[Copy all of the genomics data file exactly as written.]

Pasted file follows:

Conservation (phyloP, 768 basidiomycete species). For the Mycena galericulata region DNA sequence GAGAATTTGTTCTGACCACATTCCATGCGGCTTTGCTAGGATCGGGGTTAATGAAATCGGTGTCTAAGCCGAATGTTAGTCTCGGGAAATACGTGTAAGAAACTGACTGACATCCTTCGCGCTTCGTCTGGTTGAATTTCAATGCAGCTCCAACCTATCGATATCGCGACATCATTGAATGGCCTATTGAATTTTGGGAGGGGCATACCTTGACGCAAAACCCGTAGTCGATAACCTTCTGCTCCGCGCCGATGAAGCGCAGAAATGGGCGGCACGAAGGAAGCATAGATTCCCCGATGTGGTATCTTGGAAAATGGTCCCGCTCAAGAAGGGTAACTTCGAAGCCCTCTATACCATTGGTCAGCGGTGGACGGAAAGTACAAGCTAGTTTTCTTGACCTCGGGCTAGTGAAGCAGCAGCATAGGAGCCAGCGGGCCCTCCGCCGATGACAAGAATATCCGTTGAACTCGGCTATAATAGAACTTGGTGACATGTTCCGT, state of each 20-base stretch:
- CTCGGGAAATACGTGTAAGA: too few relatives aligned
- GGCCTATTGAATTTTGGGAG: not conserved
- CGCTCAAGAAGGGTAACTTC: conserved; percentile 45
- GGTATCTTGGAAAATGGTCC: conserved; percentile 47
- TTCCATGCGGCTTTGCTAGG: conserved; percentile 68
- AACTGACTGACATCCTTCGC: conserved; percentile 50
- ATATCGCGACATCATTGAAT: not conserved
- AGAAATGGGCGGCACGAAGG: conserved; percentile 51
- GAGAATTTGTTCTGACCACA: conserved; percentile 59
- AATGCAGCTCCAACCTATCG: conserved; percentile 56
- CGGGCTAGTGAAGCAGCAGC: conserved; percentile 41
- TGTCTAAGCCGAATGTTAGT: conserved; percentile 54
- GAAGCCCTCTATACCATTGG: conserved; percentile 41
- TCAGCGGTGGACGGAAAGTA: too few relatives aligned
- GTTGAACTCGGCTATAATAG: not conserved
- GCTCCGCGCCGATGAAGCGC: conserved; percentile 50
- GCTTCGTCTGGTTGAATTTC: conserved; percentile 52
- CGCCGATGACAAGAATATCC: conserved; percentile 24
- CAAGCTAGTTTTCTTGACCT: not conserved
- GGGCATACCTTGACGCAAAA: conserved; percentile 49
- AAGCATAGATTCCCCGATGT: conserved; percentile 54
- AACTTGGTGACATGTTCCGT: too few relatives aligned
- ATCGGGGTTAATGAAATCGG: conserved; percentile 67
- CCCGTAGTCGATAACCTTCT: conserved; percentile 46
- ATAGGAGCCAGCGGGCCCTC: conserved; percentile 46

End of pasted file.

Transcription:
Conservation (phyloP, 768 basidiomycete species). For the Mycena galericulata region DNA sequence GAGAATTTGTTCTGACCACATTCCATGCGGCTTTGCTAGGATCGGGGTTAATGAAATCGGTGTCTAAGCCGAATGTTAGTCTCGGGAAATACGTGTAAGAAACTGACTGACATCCTTCGCGCTTCGTCTGGTTGAATTTCAATGCAGCTCCAACCTATCGATATCGCGACATCATTGAATGGCCTATTGAATTTTGGGAGGGGCATACCTTGACGCAAAACCCGTAGTCGATAACCTTCTGCTCCGCGCCGATGAAGCGCAGAAATGGGCGGCACGAAGGAAGCATAGATTCCCCGATGTGGTATCTTGGAAAATGGTCCCGCTCAAGAAGGGTAACTTCGAAGCCCTCTATACCATTGGTCAGCGGTGGACGGAAAGTACAAGCTAGTTTTCTTGACCTCGGGCTAGTGAAGCAGCAGCATAGGAGCCAGCGGGCCCTCCGCCGATGACAAGAATATCCGTTGAACTCGGCTATAATAGAACTTGGTGACATGTTCCGT, state of each 20-base stretch:
- CTCGGGAAATACGTGTAAGA: too few relatives aligned
- GGCCTATTGAATTTTGGGAG: not conserved
- CGCTCAAGAAGGGTAACTTC: conserved; percentile 45
- GGTATCTTGGAAAATGGTCC: conserved; percentile 47
- TTCCATGCGGCTTTGCTAGG: conserved; percentile 68
- AACTGACTGACATCCTTCGC: conserved; percentile 50
- ATATCGCGACATCATTGAAT: not conserved
- AGAAATGGGCGGCACGAAGG: conserved; percentile 51
- GAGAATTTGTTCTGACCACA: conserved; percentile 59
- AATGCAGCTCCAACCTATCG: conserved; percentile 56
- CGGGCTAGTGAAGCAGCAGC: conserved; percentile 41
- TGTCTAAGCCGAATGTTAGT: conserved; percentile 54
- GAAGCCCTCTATACCATTGG: conserved; percentile 41
- TCAGCGGTGGACGGAAAGTA: too few relatives aligned
- GTTGAACTCGGCTATAATAG: not conserved
- GCTCCGCGCCGATGAAGCGC: conserved; percentile 50
- GCTTCGTCTGGTTGAATTTC: conserved; percentile 52
- CGCCGATGACAAGAATATCC: conserved; percentile 24
- CAAGCTAGTTTTCTTGACCT: not conserved
- GGGCATACCTTGACGCAAAA: conserved; percentile 49
- AAGCATAGATTCCCCGATGT: conserved; percentile 54
- AACTTGGTGACATGTTCCGT: too few relatives aligned
- ATCGGGGTTAATGAAATCGG: conserved; percentile 67
- CCCGTAGTCGATAACCTTCT: conserved; percentile 46
- ATAGGAGCCAGCGGGCCCTC: conserved; percentile 46